2011 ALIF {L4/L5/S1}
    2012 ? bowel problems .still under investigation
    2014 bladder operation may 19th 2014
  • I received a DVD in the mail that specifically says "For low back pain" yet everyone the poster above says it's for arms and legs (not specifically nerve pain). I heard in the next few months they will be approving a new model that has been in use over in the UK for years that is specifically for low back pain called Nevro Senza. There is also something called a peripheral nerve stimulator where they place the leads right where your pain is or in the peripheral nerves vs the spinal cord stimulator where they place the leads somewhere around t8-t10.

    I had fusion a year ago and my bone did not grow. My surgeon wasn't concerned and never offered a bone stimulator. come to find out, I am very low in Vit D so that probably didn't help but also, I have an underlying autoimmune disorder that has yet to be identified. But still, my issue goes beyond my L4/L5 where i had surgery. I also have SI joint dysfunction which the surgeon couldn't address-neurosurgeon but had no knowledge of the sacroiliac joint.

    Always take the path of least resistance unless you know for sure that your pain is in one area, the disc only. Then a minimally invasive fusion would be fine (and yes, find a doctor who does it minimally invasive. If they say they can't or prefer open, see someone else more qualified).

    Grade 4 tear in l4/l5 was missed in first MRI so did injections for a year
    SI joints "messed up" not sure if I will get them fused at a later time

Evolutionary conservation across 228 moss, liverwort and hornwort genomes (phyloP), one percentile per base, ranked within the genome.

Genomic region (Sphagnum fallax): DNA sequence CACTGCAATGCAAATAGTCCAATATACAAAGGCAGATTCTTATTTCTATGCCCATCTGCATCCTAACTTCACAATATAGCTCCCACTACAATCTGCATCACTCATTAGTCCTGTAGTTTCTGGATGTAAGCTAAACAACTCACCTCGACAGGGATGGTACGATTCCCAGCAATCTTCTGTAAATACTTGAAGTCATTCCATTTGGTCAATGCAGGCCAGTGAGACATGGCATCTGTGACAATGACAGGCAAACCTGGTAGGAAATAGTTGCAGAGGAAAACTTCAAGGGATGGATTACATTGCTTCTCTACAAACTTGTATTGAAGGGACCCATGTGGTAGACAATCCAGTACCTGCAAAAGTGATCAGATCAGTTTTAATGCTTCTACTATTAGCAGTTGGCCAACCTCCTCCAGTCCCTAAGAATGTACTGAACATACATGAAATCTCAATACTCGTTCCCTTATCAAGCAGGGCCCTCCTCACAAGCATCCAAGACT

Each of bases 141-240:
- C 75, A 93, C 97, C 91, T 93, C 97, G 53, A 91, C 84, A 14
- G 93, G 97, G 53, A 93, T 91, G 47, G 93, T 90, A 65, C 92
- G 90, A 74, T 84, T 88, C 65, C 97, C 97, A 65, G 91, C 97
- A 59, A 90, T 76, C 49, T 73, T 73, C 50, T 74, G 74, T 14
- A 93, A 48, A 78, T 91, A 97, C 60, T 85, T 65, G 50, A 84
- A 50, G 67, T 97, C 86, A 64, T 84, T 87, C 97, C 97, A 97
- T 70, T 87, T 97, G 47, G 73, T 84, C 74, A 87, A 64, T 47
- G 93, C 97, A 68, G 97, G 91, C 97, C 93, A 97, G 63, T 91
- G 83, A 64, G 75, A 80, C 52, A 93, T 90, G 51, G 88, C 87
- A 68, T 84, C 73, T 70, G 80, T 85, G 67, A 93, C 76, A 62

Had Open PLIF L4/L5 5/28/13
    Woke up to permanent nerve damage in legs and feet.
  • EnglishGirlEEnglishGirl Posts: 1,825
    edited 06/20/2014 - 1:39 PM
    Nervo Senza is very new. The study data is very promising. The safety rating is about the same as current spinal stimulators but the reported improvements in pain scale & narcotic med reduction look really good. A lot of the first patients were reportedly suffering from 'failed spine surgery' & stated that this devise works where everything else hadn't.

    In the UK they always say that things have been widely used in the USA for years when they want to push through release. Looks like it goes both ways! Nervo Senza was first used in London, England but its a very new trial product everywhere. From what I read the results of the first (2 year) study group have just been released.
    Osteoarthritis & DDD.
  • JennFuseL4S1JJennFuseL4S1 Posts: 38
    edited 06/20/2014 - 4:36 PM

    My pain clinic doc recommended the scs for me too. I refused it (though she sure did have quite the sales pitch) because it doesn't fix anything, it just hides the symptoms. My situation, of course, was different. I was bone on bone and even the pain clinic doc said I needed a fusion eventually. I wasn't into buying time, I was more into getting better.

    Do you have a good relationship with your pcp or a physical therapist who you could gain an outside opinion from, who knowsyour ssituation? My therapist was REALLY helpful for me. If you do a fusion I also recommend pre-op therapy. Itn hurts like heck but you will be glad after surgery when your legs and core are super strong :-)
  • eventually, you have to address the physical problem. And there are times and situations where masking the symptoms can result in permanent damage. I would be having a very frank discussion with both my pm doctor and my surgeon or two, to see what they feel is the best option.
    Either decision is not without risks, but the risk of permanent damage from trying to mask the symptoms would concern me more. I didn't go ahead with the suggested scs implant either, since it wouldn't address the issues, and despite all of the problems that I have had since, I am glad that I didn't.
    There is also the consideration that once you have it implanted, you can not have MRI's done to check on the condition of the spine and CT scans, don't show the soft tissues quite as well as MRI does.